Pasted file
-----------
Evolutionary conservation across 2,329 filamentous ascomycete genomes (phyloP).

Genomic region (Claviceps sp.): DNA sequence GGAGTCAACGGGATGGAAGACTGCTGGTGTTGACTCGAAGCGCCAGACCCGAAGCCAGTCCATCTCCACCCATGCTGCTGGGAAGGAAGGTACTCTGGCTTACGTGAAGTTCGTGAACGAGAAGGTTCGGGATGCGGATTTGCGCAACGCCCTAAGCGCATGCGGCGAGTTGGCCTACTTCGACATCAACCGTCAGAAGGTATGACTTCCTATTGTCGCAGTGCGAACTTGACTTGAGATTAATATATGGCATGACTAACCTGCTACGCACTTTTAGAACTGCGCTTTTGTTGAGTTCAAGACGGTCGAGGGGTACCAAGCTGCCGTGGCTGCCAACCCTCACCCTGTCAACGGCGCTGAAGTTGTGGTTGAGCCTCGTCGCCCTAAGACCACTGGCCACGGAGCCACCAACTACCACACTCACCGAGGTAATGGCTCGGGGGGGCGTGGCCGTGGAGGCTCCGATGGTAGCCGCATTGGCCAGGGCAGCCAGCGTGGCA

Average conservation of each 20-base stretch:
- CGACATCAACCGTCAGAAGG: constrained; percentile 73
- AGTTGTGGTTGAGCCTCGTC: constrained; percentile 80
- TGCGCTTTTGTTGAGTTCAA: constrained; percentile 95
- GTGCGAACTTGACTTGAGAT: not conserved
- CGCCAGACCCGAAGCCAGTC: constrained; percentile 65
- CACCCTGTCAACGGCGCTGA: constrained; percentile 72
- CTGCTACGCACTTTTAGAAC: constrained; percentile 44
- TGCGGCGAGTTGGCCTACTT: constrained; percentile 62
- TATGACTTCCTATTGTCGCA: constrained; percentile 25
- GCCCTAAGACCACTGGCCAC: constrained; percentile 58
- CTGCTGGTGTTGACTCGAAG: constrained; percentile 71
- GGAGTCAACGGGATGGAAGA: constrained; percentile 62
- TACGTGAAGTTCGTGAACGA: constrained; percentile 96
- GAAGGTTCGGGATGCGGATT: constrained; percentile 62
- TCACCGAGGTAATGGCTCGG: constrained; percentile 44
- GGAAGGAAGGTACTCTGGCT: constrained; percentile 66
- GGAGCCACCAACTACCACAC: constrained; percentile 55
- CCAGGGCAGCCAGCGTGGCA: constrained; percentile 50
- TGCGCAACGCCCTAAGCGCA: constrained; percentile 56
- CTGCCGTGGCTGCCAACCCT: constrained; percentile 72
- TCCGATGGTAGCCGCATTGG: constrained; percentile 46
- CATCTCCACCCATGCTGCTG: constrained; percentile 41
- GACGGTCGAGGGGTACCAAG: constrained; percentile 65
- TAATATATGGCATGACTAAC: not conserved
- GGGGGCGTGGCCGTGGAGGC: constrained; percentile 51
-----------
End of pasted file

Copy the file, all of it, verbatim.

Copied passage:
Evolutionary conservation across 2,329 filamentous ascomycete genomes (phyloP).

Genomic region (Claviceps sp.): DNA sequence GGAGTCAACGGGATGGAAGACTGCTGGTGTTGACTCGAAGCGCCAGACCCGAAGCCAGTCCATCTCCACCCATGCTGCTGGGAAGGAAGGTACTCTGGCTTACGTGAAGTTCGTGAACGAGAAGGTTCGGGATGCGGATTTGCGCAACGCCCTAAGCGCATGCGGCGAGTTGGCCTACTTCGACATCAACCGTCAGAAGGTATGACTTCCTATTGTCGCAGTGCGAACTTGACTTGAGATTAATATATGGCATGACTAACCTGCTACGCACTTTTAGAACTGCGCTTTTGTTGAGTTCAAGACGGTCGAGGGGTACCAAGCTGCCGTGGCTGCCAACCCTCACCCTGTCAACGGCGCTGAAGTTGTGGTTGAGCCTCGTCGCCCTAAGACCACTGGCCACGGAGCCACCAACTACCACACTCACCGAGGTAATGGCTCGGGGGGGCGTGGCCGTGGAGGCTCCGATGGTAGCCGCATTGGCCAGGGCAGCCAGCGTGGCA

Average conservation of each 20-base stretch:
- CGACATCAACCGTCAGAAGG: constrained; percentile 73
- AGTTGTGGTTGAGCCTCGTC: constrained; percentile 80
- TGCGCTTTTGTTGAGTTCAA: constrained; percentile 95
- GTGCGAACTTGACTTGAGAT: not conserved
- CGCCAGACCCGAAGCCAGTC: constrained; percentile 65
- CACCCTGTCAACGGCGCTGA: constrained; percentile 72
- CTGCTACGCACTTTTAGAAC: constrained; percentile 44
- TGCGGCGAGTTGGCCTACTT: constrained; percentile 62
- TATGACTTCCTATTGTCGCA: constrained; percentile 25
- GCCCTAAGACCACTGGCCAC: constrained; percentile 58
- CTGCTGGTGTTGACTCGAAG: constrained; percentile 71
- GGAGTCAACGGGATGGAAGA: constrained; percentile 62
- TACGTGAAGTTCGTGAACGA: constrained; percentile 96
- GAAGGTTCGGGATGCGGATT: constrained; percentile 62
- TCACCGAGGTAATGGCTCGG: constrained; percentile 44
- GGAAGGAAGGTACTCTGGCT: constrained; percentile 66
- GGAGCCACCAACTACCACAC: constrained; percentile 55
- CCAGGGCAGCCAGCGTGGCA: constrained; percentile 50
- TGCGCAACGCCCTAAGCGCA: constrained; percentile 56
- CTGCCGTGGCTGCCAACCCT: constrained; percentile 72
- TCCGATGGTAGCCGCATTGG: constrained; percentile 46
- CATCTCCACCCATGCTGCTG: constrained; percentile 41
- GACGGTCGAGGGGTACCAAG: constrained; percentile 65
- TAATATATGGCATGACTAAC: not conserved
- GGGGGCGTGGCCGTGGAGGC: constrained; percentile 51